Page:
Sawyer's Point on Seal Cove Pond has been transferred to the National Park Service. PHOTO COURTESY OF MCHT

Land given to Acadia



TREMONT — The largest remaining acquisition parcel identified in Acadia National Park’s Master Plan boundary bill from 1986 has been transferred to the National Park Service last week.

Sawyer’s Point, a 62-acre parcel on the south shore of Seal Cove Pond, was transferred to the park by Maine Coast Heritage Trust (MCHT). “We are delighted that MCHT and its partners worked to protect this critical park in-holding,” said Acadia Superintendent Kevin Schneider. “Sawyer’s Point is an outstanding addition to Acadia – we are grateful for the Acadia Land Legacy Program that makes projects like this possible.”

The Acadia Land Legacy Program is a partnership of MCHT and Friends of Acadia that seeks to help the park acquire so called “in-holdings” within the park boundary from willing sellers. Other notable parcels that were once in-holdings include shorefront at Hadlock Pond, Bass Harbor Marsh, and Northeast Creek – lands that many assumed were always part of Acadia but were conserved and added only in recent years.

Sawyers Point, located in one of the quieter corners of Acadia, is highly visible from public vantage points including the hiking trails on Western Mountain and the Seal Cove public boat launch. It includes more than 4,000 feet of undeveloped shore frontage and important wildlife habitat. The property includes a residence set back from the shore, which the park hopes to use for staff housing.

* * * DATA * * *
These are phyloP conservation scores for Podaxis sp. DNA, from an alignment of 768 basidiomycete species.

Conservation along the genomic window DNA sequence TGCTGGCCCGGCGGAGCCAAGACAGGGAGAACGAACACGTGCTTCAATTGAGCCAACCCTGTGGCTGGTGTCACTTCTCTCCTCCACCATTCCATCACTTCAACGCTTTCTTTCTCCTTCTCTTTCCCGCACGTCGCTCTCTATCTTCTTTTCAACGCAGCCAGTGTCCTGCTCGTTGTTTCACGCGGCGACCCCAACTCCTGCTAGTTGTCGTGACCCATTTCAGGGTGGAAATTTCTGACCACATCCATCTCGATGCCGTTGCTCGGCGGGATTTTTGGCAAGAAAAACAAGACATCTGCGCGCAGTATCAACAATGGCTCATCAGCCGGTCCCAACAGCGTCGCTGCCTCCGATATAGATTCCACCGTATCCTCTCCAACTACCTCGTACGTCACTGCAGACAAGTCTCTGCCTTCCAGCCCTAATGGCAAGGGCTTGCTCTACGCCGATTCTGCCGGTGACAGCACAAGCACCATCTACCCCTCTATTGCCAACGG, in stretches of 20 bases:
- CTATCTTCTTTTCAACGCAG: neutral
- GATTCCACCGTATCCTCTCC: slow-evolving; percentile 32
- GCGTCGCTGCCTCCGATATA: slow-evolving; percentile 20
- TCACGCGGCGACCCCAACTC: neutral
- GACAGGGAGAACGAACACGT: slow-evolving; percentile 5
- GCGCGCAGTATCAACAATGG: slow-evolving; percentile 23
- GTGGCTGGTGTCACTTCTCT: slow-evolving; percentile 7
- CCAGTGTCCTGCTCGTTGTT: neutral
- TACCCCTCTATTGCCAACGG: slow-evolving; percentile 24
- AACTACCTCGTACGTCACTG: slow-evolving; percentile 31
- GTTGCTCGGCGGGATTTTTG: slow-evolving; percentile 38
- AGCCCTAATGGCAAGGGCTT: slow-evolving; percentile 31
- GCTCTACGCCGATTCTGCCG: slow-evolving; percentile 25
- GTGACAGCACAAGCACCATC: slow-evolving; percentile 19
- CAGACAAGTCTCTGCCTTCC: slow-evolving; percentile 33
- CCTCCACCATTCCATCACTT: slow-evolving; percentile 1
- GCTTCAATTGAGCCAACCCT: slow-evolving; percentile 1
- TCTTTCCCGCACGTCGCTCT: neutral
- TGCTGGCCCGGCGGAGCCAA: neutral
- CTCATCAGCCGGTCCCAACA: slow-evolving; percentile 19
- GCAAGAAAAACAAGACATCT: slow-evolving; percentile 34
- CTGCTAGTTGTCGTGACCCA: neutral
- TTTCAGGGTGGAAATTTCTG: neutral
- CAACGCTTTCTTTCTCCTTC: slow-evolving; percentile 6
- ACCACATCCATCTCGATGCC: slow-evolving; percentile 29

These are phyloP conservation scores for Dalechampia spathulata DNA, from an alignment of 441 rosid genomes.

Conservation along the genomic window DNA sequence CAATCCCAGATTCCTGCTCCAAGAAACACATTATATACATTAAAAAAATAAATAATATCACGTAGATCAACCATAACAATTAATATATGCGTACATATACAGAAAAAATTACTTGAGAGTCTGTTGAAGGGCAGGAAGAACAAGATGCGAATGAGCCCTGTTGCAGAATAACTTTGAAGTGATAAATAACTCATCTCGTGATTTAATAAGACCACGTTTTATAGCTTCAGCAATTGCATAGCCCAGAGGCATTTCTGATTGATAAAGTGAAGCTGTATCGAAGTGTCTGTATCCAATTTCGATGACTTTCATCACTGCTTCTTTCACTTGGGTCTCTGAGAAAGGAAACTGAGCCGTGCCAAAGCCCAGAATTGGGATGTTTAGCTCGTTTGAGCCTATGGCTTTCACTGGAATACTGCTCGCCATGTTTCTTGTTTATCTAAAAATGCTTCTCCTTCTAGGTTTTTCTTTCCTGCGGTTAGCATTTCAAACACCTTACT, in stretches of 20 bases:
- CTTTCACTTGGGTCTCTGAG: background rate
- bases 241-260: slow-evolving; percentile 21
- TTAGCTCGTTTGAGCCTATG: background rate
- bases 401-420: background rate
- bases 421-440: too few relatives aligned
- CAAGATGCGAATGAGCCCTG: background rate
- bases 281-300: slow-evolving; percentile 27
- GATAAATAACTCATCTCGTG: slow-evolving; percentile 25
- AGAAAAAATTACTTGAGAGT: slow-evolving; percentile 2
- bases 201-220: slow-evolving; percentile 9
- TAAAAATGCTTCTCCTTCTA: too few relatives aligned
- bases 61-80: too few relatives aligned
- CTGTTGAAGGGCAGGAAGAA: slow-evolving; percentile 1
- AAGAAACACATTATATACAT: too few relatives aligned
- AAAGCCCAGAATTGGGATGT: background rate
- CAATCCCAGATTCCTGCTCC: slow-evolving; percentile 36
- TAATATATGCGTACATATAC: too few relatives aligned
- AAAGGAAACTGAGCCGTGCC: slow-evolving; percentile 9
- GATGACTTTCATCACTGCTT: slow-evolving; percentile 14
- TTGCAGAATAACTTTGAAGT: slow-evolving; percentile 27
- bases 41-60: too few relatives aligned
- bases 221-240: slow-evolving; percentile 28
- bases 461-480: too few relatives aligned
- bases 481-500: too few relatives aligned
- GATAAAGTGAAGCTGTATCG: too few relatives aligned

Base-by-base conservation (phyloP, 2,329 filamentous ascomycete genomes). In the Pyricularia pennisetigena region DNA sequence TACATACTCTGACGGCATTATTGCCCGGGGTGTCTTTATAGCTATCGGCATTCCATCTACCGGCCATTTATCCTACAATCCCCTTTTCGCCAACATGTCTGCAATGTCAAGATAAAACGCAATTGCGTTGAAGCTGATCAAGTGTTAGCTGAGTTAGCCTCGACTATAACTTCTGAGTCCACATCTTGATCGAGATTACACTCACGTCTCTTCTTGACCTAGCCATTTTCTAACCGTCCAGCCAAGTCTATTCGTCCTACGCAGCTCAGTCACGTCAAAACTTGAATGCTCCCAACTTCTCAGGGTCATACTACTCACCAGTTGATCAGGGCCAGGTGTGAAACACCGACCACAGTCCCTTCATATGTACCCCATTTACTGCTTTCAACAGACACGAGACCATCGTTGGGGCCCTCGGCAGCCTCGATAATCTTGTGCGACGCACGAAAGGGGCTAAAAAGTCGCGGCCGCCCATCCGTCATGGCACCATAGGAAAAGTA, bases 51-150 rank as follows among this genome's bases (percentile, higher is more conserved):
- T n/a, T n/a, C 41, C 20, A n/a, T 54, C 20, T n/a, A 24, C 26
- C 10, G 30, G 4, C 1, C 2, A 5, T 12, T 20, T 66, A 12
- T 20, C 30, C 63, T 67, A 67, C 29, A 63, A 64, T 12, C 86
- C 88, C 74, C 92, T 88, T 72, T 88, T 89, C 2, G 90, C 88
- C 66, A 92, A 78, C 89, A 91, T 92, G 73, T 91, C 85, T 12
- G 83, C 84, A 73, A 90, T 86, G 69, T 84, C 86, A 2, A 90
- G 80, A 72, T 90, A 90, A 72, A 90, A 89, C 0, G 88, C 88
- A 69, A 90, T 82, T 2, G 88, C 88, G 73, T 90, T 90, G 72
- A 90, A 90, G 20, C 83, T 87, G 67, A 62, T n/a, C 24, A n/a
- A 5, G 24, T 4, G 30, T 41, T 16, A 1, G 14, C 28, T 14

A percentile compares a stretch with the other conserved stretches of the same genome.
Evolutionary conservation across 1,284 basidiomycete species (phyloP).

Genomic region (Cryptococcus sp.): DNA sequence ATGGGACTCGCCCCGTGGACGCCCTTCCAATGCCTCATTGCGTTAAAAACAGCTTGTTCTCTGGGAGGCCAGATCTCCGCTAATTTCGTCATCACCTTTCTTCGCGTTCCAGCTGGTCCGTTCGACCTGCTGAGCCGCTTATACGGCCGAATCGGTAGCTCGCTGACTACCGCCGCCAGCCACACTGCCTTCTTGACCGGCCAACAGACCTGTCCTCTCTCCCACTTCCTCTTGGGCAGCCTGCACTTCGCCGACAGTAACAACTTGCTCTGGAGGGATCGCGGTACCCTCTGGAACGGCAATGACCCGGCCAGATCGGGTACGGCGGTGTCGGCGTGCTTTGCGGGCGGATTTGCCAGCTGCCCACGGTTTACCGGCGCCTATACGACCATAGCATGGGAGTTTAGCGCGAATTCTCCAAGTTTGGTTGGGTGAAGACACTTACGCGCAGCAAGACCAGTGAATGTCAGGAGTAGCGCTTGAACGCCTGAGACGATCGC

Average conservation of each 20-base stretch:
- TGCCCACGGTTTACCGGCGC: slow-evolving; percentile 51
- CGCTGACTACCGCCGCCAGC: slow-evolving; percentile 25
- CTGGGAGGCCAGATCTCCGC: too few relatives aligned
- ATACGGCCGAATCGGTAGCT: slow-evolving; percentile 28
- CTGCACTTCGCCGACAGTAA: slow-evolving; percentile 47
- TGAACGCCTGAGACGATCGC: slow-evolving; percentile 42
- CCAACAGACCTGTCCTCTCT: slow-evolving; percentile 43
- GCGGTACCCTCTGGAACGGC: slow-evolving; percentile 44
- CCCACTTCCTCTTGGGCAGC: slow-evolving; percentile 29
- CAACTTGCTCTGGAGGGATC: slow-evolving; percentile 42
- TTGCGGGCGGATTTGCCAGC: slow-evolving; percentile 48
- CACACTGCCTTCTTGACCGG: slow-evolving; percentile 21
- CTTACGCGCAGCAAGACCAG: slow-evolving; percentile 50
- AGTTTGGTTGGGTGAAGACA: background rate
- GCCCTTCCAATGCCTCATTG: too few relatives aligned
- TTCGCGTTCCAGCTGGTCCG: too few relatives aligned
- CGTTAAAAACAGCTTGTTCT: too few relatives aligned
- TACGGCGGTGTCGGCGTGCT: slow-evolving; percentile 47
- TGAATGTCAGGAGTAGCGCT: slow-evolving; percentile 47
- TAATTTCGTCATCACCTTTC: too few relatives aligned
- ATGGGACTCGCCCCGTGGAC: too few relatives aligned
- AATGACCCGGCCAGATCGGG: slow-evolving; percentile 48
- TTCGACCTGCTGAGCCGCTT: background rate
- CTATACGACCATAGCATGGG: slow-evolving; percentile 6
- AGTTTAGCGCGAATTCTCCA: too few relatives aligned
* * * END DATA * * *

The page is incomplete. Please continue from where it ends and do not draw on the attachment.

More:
The former landowners sold the property to Maine Coast Heritage Trust at a discount price. In addition to federal dollars from the Land and Water Conservation Fund, MCHT’s purchase was made possible by member contributions, as well as grants and financing from Friends of Acadia and the National Park Foundation.

“Seal Cove Pond’s southern waters are a particularly beautiful and peaceful part of the island to explore from a canoe or kayak,” said MCHT Land Project Manager Misha Mytar. “Thanks to generous landowners and committed conservation partners, local residents and park visitors will continue to enjoy this quiet stretch of shoreline into the future.”

Although the original boundary bill did include an appropriation for acquisition of land, it was quickly exhausted, leaving dozens of parcels in limbo. In recent years, most parcels that have been added to Acadia have been due to donations by groups such as MCHT or individuals such as philanthropist Roxanne Quimby.

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